Flat out no.  The problem with insider trading is that it only benefits the few, but can impact the many.  Most people that invest for retirement can, would, and do get screwed when illicit transactions are done. 

The fact that The Boner and Skeletor (Pelosi) do is fairly well known and also one of the many reasons why there needs to be term limits in Congress.  What isn't known as well is how much their position and access to information benefits their inner circle.

Jul 31, 2013 3:13PM

Agreed, life isn't fair.  Why should we make it more unfair by benefitting the few & screwing the rest of us?


Jul 31, 2013 2:59PM

As long as congress can still do it, it must legal.

Jul 31, 2013 3:21PM
NO. In fact corporate officers shouldn't be allowed to own stock.
I don't think so!  The benefits are to the few, and the damage is to the many.  It will instill total distrust of investment markets, if it's not already there.  Who in the hell suggests these lamebrain ideas? 
Jul 31, 2013 3:48PM
you mean it is not  legal.  wow  somebody better tell congress  oh that's  right  they don't  confide in  us they don't work for  us . so they can do anything they  please they make there own  rules  that they don't have to   tell us what they are  doing  . give me a break  of course  they do inside  trading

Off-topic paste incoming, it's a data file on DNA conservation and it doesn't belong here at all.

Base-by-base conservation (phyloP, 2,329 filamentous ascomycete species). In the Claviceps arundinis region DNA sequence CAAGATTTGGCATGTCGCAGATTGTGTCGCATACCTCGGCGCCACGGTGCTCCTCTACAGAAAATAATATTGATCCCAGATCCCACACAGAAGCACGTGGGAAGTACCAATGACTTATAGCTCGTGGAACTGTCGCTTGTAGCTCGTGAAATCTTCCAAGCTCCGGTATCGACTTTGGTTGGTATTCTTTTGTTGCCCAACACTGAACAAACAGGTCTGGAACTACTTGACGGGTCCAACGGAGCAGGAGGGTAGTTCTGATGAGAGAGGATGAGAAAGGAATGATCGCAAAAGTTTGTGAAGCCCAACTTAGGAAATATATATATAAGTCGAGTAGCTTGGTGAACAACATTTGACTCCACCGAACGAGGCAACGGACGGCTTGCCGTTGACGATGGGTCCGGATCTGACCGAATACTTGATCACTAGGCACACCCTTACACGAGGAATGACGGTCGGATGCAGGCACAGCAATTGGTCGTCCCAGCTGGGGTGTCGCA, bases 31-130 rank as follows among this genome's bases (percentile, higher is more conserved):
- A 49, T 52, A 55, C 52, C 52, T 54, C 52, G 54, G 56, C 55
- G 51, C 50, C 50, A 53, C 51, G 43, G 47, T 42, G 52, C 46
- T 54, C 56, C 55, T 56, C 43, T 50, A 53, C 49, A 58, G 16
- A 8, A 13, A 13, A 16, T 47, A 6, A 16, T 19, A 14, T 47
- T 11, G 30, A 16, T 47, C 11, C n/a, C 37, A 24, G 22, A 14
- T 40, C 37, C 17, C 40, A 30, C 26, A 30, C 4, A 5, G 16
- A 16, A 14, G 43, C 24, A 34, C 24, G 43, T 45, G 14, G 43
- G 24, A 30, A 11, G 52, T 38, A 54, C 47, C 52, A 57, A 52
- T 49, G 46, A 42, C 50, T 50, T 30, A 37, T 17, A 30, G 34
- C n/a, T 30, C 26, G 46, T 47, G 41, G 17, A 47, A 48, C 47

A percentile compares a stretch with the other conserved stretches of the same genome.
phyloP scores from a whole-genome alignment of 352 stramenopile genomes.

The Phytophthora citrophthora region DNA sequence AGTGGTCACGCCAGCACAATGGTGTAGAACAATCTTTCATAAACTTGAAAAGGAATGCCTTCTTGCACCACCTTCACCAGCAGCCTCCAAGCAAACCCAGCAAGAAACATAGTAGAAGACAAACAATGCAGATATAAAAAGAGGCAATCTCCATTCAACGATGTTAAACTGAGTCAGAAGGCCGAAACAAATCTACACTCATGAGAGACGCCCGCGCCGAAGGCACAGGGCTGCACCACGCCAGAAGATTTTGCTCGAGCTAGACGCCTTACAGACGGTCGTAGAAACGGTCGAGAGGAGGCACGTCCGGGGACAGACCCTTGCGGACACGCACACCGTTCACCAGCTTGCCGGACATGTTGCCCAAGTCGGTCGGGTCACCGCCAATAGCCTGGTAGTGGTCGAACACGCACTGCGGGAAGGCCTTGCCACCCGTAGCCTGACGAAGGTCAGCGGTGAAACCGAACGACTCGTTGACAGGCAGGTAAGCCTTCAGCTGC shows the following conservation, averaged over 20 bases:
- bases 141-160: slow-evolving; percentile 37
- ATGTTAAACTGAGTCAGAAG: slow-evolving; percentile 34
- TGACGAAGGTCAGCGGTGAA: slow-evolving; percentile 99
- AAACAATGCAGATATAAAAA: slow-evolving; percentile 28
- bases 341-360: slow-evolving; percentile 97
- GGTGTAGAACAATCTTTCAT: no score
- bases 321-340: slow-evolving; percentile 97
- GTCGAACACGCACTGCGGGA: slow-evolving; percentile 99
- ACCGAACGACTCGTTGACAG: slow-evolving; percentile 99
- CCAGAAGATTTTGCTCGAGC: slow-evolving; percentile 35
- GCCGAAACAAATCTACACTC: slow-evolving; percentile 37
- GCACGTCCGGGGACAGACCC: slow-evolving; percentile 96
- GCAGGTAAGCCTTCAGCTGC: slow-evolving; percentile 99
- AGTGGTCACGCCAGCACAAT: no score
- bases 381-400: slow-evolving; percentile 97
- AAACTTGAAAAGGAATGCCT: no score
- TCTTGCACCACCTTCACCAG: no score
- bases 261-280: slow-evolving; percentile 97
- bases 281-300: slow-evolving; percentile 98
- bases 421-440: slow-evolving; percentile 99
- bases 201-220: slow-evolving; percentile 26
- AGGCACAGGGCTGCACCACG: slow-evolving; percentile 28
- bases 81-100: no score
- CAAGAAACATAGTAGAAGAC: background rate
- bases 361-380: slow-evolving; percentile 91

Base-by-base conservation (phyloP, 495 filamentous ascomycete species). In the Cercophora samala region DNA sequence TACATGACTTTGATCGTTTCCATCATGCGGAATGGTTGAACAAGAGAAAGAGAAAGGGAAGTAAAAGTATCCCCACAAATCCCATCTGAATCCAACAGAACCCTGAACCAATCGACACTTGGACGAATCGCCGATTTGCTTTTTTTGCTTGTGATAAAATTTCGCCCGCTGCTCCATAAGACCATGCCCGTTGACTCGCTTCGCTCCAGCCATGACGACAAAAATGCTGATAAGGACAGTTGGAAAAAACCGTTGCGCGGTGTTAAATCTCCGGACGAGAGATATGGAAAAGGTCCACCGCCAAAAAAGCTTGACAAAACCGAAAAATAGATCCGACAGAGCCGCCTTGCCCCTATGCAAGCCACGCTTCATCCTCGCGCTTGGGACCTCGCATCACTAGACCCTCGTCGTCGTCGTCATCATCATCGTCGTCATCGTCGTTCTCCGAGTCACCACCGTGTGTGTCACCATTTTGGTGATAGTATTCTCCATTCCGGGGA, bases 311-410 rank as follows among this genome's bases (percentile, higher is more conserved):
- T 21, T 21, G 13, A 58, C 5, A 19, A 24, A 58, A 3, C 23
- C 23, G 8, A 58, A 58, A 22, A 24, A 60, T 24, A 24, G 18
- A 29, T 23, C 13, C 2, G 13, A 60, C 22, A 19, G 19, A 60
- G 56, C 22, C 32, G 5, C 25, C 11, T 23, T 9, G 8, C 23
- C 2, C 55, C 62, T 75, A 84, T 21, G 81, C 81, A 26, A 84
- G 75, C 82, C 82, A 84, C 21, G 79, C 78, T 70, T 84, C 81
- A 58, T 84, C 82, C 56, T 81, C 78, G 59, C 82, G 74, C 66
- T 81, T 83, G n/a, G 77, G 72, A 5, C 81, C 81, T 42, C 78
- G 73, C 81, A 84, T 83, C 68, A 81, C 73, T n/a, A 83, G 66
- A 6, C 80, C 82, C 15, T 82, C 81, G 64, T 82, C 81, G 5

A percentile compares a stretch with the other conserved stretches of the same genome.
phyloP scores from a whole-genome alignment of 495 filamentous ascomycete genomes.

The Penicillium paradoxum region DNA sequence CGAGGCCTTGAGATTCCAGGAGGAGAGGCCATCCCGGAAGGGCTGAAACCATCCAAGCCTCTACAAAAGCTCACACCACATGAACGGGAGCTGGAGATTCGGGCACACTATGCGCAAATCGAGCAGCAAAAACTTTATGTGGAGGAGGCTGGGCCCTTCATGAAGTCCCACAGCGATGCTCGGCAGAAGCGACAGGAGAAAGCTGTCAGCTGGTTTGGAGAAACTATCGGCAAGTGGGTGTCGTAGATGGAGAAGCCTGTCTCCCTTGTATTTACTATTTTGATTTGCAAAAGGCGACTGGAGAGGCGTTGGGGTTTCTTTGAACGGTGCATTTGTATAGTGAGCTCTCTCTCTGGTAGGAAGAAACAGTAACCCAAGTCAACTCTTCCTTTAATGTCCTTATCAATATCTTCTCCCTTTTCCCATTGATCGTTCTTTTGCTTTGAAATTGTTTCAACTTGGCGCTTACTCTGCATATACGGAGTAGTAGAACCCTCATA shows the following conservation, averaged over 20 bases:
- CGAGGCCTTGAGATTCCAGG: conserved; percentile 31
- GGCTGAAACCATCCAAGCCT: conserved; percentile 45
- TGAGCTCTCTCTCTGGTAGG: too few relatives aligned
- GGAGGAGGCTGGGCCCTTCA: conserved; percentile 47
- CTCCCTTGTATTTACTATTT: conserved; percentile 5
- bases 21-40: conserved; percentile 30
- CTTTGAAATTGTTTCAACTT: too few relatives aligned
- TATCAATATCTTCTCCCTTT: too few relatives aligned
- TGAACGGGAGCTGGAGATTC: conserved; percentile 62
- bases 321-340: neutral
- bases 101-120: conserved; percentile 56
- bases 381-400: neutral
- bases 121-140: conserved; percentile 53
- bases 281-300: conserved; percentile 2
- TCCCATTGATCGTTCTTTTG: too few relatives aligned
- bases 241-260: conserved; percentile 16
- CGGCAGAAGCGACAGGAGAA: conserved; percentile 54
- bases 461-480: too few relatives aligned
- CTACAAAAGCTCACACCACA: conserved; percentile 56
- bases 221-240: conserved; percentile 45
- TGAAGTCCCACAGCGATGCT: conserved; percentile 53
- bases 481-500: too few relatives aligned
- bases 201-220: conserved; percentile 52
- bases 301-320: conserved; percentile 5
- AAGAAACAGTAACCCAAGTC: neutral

Jul 31, 2013 3:07PM

Its already legal for Nancy Pelosi.  why not everyone. 

Don't call me a hater until you check the facts.

Jul 31, 2013 2:57PM
I actually thought it was to some extent. And under certain circumstances.
Jul 31, 2013 3:44PM
Just shut down the whole stock market if your going to make insider trading legal.
Jul 31, 2013 3:30PM
The entire market clusterf*** is based on insider trading, isn't it? I mean the plan is to by low and sell high, right? Make a profit!!!!! For you to make money, somebody has to lose money. It is an insidious evil; part of the problem not part of the cure.
Jul 31, 2013 4:25PM

Insider trading  of any sort ; All should be jailed ! IN doing  CONGRESS would in turn have many opening's and empty seats AS many of them would be in JAIL ; ANYWAY .

Even our own has sold us out ; ! The failure starts there.  

Jul 31, 2013 4:05PM

Yes GBOIN, but strange you would "only" bring up Pelosi...Kind of discredits your statement.


gboing, gboing, gboing, gboing, gboing, SPLAT !!!

Jul 31, 2013 3:13PM
Insider trading and information has been going on ever since the first business was started.  It's just the nature of the beast.  I doubt there is a person alive that hasn't told or been told of a great opportunity to get in some kind venture before it was made known to the general public.